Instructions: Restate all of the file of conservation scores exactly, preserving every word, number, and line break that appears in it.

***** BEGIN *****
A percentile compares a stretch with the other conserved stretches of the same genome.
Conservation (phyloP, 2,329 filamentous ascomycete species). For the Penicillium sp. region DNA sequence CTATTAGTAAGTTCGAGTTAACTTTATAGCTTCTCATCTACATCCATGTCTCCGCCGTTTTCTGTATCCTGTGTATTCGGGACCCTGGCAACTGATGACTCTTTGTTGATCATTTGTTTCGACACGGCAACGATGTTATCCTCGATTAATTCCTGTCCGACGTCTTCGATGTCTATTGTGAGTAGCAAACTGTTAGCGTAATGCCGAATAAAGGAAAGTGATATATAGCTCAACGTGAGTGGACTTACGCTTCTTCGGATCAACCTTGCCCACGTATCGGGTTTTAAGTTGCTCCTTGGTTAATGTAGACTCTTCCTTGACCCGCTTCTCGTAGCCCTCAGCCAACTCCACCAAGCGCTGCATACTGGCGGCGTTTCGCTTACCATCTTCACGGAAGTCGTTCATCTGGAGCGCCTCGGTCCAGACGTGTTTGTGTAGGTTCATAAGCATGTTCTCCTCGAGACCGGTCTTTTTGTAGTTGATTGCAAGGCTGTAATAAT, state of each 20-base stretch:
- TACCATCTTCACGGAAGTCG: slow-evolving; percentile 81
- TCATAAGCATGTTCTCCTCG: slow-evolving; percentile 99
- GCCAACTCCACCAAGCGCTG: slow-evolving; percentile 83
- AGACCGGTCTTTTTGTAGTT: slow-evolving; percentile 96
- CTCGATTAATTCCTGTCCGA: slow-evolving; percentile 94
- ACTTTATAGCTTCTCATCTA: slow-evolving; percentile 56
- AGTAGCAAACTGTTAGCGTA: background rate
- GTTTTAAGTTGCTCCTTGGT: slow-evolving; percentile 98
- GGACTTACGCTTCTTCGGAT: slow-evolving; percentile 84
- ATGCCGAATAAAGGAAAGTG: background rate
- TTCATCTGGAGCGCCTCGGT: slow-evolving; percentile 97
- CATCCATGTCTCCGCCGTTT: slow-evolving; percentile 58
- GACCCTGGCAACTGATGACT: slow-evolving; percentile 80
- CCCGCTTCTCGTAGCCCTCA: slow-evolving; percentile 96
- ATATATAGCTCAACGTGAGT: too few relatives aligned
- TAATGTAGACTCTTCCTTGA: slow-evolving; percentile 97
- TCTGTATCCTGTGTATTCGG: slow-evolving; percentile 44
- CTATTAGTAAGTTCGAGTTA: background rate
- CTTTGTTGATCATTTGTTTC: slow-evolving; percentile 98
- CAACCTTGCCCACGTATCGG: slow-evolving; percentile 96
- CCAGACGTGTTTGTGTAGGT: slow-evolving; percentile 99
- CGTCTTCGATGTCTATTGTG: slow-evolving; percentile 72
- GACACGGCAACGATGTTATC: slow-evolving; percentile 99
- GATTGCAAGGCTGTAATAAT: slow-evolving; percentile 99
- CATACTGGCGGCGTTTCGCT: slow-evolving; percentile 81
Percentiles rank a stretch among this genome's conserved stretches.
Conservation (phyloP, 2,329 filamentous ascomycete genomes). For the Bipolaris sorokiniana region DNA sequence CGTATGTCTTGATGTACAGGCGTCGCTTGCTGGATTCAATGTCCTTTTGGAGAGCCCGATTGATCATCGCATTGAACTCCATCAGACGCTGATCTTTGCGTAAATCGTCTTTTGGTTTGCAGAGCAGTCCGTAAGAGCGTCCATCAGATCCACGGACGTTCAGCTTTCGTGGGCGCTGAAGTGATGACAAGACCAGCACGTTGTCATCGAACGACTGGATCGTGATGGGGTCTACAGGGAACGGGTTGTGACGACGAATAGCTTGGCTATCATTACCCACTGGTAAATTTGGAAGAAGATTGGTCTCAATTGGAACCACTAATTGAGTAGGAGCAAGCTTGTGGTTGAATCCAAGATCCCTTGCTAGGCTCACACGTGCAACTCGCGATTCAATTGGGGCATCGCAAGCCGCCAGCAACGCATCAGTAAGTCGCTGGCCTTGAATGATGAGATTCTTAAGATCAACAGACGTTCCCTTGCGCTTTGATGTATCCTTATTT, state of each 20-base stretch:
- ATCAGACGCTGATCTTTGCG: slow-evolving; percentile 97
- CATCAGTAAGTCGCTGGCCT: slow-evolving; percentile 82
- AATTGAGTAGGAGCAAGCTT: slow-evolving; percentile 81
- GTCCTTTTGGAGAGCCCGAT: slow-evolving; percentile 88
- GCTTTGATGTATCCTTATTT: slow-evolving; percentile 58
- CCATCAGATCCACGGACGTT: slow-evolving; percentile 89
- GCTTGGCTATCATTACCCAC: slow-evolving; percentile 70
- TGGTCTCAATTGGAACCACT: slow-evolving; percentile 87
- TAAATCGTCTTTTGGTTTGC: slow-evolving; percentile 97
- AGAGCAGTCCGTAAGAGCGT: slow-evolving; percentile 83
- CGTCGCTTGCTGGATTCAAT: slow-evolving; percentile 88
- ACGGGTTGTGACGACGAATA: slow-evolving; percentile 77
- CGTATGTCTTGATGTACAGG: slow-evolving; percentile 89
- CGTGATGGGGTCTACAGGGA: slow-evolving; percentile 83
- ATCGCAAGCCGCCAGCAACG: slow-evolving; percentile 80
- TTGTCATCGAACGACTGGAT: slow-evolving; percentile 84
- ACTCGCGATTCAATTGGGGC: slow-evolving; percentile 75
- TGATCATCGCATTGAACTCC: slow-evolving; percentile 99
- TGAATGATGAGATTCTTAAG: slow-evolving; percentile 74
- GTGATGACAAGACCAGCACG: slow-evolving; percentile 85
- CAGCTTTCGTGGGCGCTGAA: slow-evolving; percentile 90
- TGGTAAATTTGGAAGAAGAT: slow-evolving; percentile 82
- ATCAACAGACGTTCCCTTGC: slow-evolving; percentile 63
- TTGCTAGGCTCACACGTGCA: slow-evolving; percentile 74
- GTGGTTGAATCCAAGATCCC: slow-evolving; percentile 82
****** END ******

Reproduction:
A percentile compares a stretch with the other conserved stretches of the same genome.
Conservation (phyloP, 2,329 filamentous ascomycete species). For the Penicillium sp. region DNA sequence CTATTAGTAAGTTCGAGTTAACTTTATAGCTTCTCATCTACATCCATGTCTCCGCCGTTTTCTGTATCCTGTGTATTCGGGACCCTGGCAACTGATGACTCTTTGTTGATCATTTGTTTCGACACGGCAACGATGTTATCCTCGATTAATTCCTGTCCGACGTCTTCGATGTCTATTGTGAGTAGCAAACTGTTAGCGTAATGCCGAATAAAGGAAAGTGATATATAGCTCAACGTGAGTGGACTTACGCTTCTTCGGATCAACCTTGCCCACGTATCGGGTTTTAAGTTGCTCCTTGGTTAATGTAGACTCTTCCTTGACCCGCTTCTCGTAGCCCTCAGCCAACTCCACCAAGCGCTGCATACTGGCGGCGTTTCGCTTACCATCTTCACGGAAGTCGTTCATCTGGAGCGCCTCGGTCCAGACGTGTTTGTGTAGGTTCATAAGCATGTTCTCCTCGAGACCGGTCTTTTTGTAGTTGATTGCAAGGCTGTAATAAT, state of each 20-base stretch:
- TACCATCTTCACGGAAGTCG: slow-evolving; percentile 81
- TCATAAGCATGTTCTCCTCG: slow-evolving; percentile 99
- GCCAACTCCACCAAGCGCTG: slow-evolving; percentile 83
- AGACCGGTCTTTTTGTAGTT: slow-evolving; percentile 96
- CTCGATTAATTCCTGTCCGA: slow-evolving; percentile 94
- ACTTTATAGCTTCTCATCTA: slow-evolving; percentile 56
- AGTAGCAAACTGTTAGCGTA: background rate
- GTTTTAAGTTGCTCCTTGGT: slow-evolving; percentile 98
- GGACTTACGCTTCTTCGGAT: slow-evolving; percentile 84
- ATGCCGAATAAAGGAAAGTG: background rate
- TTCATCTGGAGCGCCTCGGT: slow-evolving; percentile 97
- CATCCATGTCTCCGCCGTTT: slow-evolving; percentile 58
- GACCCTGGCAACTGATGACT: slow-evolving; percentile 80
- CCCGCTTCTCGTAGCCCTCA: slow-evolving; percentile 96
- ATATATAGCTCAACGTGAGT: too few relatives aligned
- TAATGTAGACTCTTCCTTGA: slow-evolving; percentile 97
- TCTGTATCCTGTGTATTCGG: slow-evolving; percentile 44
- CTATTAGTAAGTTCGAGTTA: background rate
- CTTTGTTGATCATTTGTTTC: slow-evolving; percentile 98
- CAACCTTGCCCACGTATCGG: slow-evolving; percentile 96
- CCAGACGTGTTTGTGTAGGT: slow-evolving; percentile 99
- CGTCTTCGATGTCTATTGTG: slow-evolving; percentile 72
- GACACGGCAACGATGTTATC: slow-evolving; percentile 99
- GATTGCAAGGCTGTAATAAT: slow-evolving; percentile 99
- CATACTGGCGGCGTTTCGCT: slow-evolving; percentile 81
Percentiles rank a stretch among this genome's conserved stretches.
Conservation (phyloP, 2,329 filamentous ascomycete genomes). For the Bipolaris sorokiniana region DNA sequence CGTATGTCTTGATGTACAGGCGTCGCTTGCTGGATTCAATGTCCTTTTGGAGAGCCCGATTGATCATCGCATTGAACTCCATCAGACGCTGATCTTTGCGTAAATCGTCTTTTGGTTTGCAGAGCAGTCCGTAAGAGCGTCCATCAGATCCACGGACGTTCAGCTTTCGTGGGCGCTGAAGTGATGACAAGACCAGCACGTTGTCATCGAACGACTGGATCGTGATGGGGTCTACAGGGAACGGGTTGTGACGACGAATAGCTTGGCTATCATTACCCACTGGTAAATTTGGAAGAAGATTGGTCTCAATTGGAACCACTAATTGAGTAGGAGCAAGCTTGTGGTTGAATCCAAGATCCCTTGCTAGGCTCACACGTGCAACTCGCGATTCAATTGGGGCATCGCAAGCCGCCAGCAACGCATCAGTAAGTCGCTGGCCTTGAATGATGAGATTCTTAAGATCAACAGACGTTCCCTTGCGCTTTGATGTATCCTTATTT, state of each 20-base stretch:
- ATCAGACGCTGATCTTTGCG: slow-evolving; percentile 97
- CATCAGTAAGTCGCTGGCCT: slow-evolving; percentile 82
- AATTGAGTAGGAGCAAGCTT: slow-evolving; percentile 81
- GTCCTTTTGGAGAGCCCGAT: slow-evolving; percentile 88
- GCTTTGATGTATCCTTATTT: slow-evolving; percentile 58
- CCATCAGATCCACGGACGTT: slow-evolving; percentile 89
- GCTTGGCTATCATTACCCAC: slow-evolving; percentile 70
- TGGTCTCAATTGGAACCACT: slow-evolving; percentile 87
- TAAATCGTCTTTTGGTTTGC: slow-evolving; percentile 97
- AGAGCAGTCCGTAAGAGCGT: slow-evolving; percentile 83
- CGTCGCTTGCTGGATTCAAT: slow-evolving; percentile 88
- ACGGGTTGTGACGACGAATA: slow-evolving; percentile 77
- CGTATGTCTTGATGTACAGG: slow-evolving; percentile 89
- CGTGATGGGGTCTACAGGGA: slow-evolving; percentile 83
- ATCGCAAGCCGCCAGCAACG: slow-evolving; percentile 80
- TTGTCATCGAACGACTGGAT: slow-evolving; percentile 84
- ACTCGCGATTCAATTGGGGC: slow-evolving; percentile 75
- TGATCATCGCATTGAACTCC: slow-evolving; percentile 99
- TGAATGATGAGATTCTTAAG: slow-evolving; percentile 74
- GTGATGACAAGACCAGCACG: slow-evolving; percentile 85
- CAGCTTTCGTGGGCGCTGAA: slow-evolving; percentile 90
- TGGTAAATTTGGAAGAAGAT: slow-evolving; percentile 82
- ATCAACAGACGTTCCCTTGC: slow-evolving; percentile 63
- TTGCTAGGCTCACACGTGCA: slow-evolving; percentile 74
- GTGGTTGAATCCAAGATCCC: slow-evolving; percentile 82